As the Somali National Army (SNA) and various regional militias, supported by the peacekeeping (peacemaking?) forces of the African Mission in Somalia (AMISOM), engage in a new offensive against Al Shabaab, we can expect to see reports of landmine use and asymmetrical warfare.  In the Galgala mountain range of the semi-autonomous Puntland state, Puntland forces “flushed” Al Shabaab from the mountains that had been their base for several years.  To defend their base, Al Shabaab had laid mines which killed one Puntland officer and injured two others (All Africa). In southern Somalia, an armored vehicle stuck a landmine outside of Kismayo; no injuries were reported (All Africa).  And in the Shabelle region in the middle of Somalia, near the Ethiopian border, AMISOM forces struck a landmine in Marka town which resulted in at least a dozen civilian injuries and an unknown number of military casualties (Codka 24).

In addition to the military actions, a court sentenced a suspected Al Shabaab member to death for a plot to place a landmine in the Puntland town of Bosaso (Horseed Media).

 

Angola

Norwegian People’s Aid provided landmine clearance and detection training to 35 members of the Angolan army in Zaire province where some 6 million square meters of land need to be cleared (All Africa).  In the first half of 2014, some 33,000 pieces of unexploded ordnance, including anti-personnel landmines, have been found and cleared in Zaire Province (All Africa). In Cunene Province, almost 350,000 square meters of land was cleared in 2013 by the National Demining Institute and in 2015, the Institute plans to clear another 10,000 hectares to enable expanded agricultural outputs (All Africa).  In the central Bie Province, 174,000 square meters have been cleared of landmines over the last twelve months (All Africa).

 

Mali

Mali continues to see new use of landmines in the restive northern region where Islamists had briefly declared a caliphate before being dislodged by French forces.  According to some sources, Islamists are paying US $200 to youths, who may or may not even be Muslim, who place landmines in the roadways used by the UN peacekeeping force, MINUSMA, in northern Mali.  A bonus of US $1,000 is paid if a mine kills a French soldier (Le Monde).  The MNLA, a Tuareg group that had sided with the Islamists and is now closer to joining the government’s coalition, had two members seriously injured by a landmine, when the vehicle they were riding is struck a mine near the northern city of Kidal (MNLA).  Three Senegalese peacekeepers with MINUSMA were injured by a landmine also near Kidal; two were injured severely and transported to Dakar for treatment (Reuters).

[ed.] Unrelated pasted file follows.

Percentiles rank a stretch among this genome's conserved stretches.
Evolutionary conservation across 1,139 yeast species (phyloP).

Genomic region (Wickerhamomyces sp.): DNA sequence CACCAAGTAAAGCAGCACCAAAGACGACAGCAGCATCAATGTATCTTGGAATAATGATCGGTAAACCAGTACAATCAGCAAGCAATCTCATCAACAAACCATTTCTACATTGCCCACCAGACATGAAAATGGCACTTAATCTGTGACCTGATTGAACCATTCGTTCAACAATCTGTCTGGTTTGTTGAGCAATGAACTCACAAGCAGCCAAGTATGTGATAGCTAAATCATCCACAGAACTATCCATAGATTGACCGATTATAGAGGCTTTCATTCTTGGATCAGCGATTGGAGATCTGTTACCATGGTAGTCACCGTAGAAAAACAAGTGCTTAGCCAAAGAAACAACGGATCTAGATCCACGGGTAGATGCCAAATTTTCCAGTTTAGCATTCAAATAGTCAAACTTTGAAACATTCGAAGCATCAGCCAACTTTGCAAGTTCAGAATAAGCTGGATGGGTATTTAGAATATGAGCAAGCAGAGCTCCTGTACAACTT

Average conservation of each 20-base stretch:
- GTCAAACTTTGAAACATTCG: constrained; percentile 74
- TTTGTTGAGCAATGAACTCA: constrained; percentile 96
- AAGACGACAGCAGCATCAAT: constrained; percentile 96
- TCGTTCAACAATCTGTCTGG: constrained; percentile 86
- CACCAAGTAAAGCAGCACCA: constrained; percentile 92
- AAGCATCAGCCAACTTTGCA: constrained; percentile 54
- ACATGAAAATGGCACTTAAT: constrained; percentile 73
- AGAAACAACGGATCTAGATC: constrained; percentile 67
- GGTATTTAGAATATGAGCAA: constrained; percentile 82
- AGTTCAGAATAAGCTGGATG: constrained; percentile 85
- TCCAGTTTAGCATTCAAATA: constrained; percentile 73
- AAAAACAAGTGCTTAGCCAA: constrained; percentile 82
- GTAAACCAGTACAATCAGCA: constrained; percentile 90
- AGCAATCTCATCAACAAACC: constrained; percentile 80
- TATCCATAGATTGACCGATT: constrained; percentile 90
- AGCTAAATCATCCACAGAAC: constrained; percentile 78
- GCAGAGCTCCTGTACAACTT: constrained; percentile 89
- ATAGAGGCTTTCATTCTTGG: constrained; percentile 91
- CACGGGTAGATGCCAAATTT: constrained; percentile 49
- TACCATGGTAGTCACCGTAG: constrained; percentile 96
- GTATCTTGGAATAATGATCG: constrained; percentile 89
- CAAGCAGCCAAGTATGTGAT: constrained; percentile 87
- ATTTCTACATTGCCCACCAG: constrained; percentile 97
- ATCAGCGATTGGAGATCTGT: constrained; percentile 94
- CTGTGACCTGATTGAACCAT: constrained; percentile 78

Western Sahara

The Sahrawi Ambassador to Algeria reported that Morocco had planted more than 5 million anti-personnel landmines and an unspecified number of anti-vehicle mines in the Western Sahara region while speaking at the opening of a photo exhibit of landmine clearance.  The ambassador called on Morocco to assist in the clearance efforts (All Africa).

 

Tunisia

While the one lingering bright spot from the Arab Spring revolutions, Tunisia continues to struggle with its own Islamist insurgency based in the mountain ranges along the border with Algeria.  The Tunisian military has been actively engaged in the conflict, but has not been able to defeat the rebels.  Seven soldiers were injured by landmines in two separate incidents in the Sakiet Sidi Youssef area of Kef (All Africa; Cihan News Agency).  In later reports from the military, a landmine explosion was acknowledged but no casualties were reported from the blast (All Africa).

 

Libya

The civil war in Libya (and to be honest, it’s probably multiple wars) has shifted focus away from Tripoli to Benghazi, the heart of the original uprising that toppled the Gaddhafi regime.  As forces aligned with the internationally recognized government advanced on Benghazi, airstrikes and street to street fighting erupted.  A soldier with the Libyan army was killed trying to defuse a landmine; unclear if the mine was newly laid or dated from the 2011 conflict or even earlier (All Africa).

 

Egypt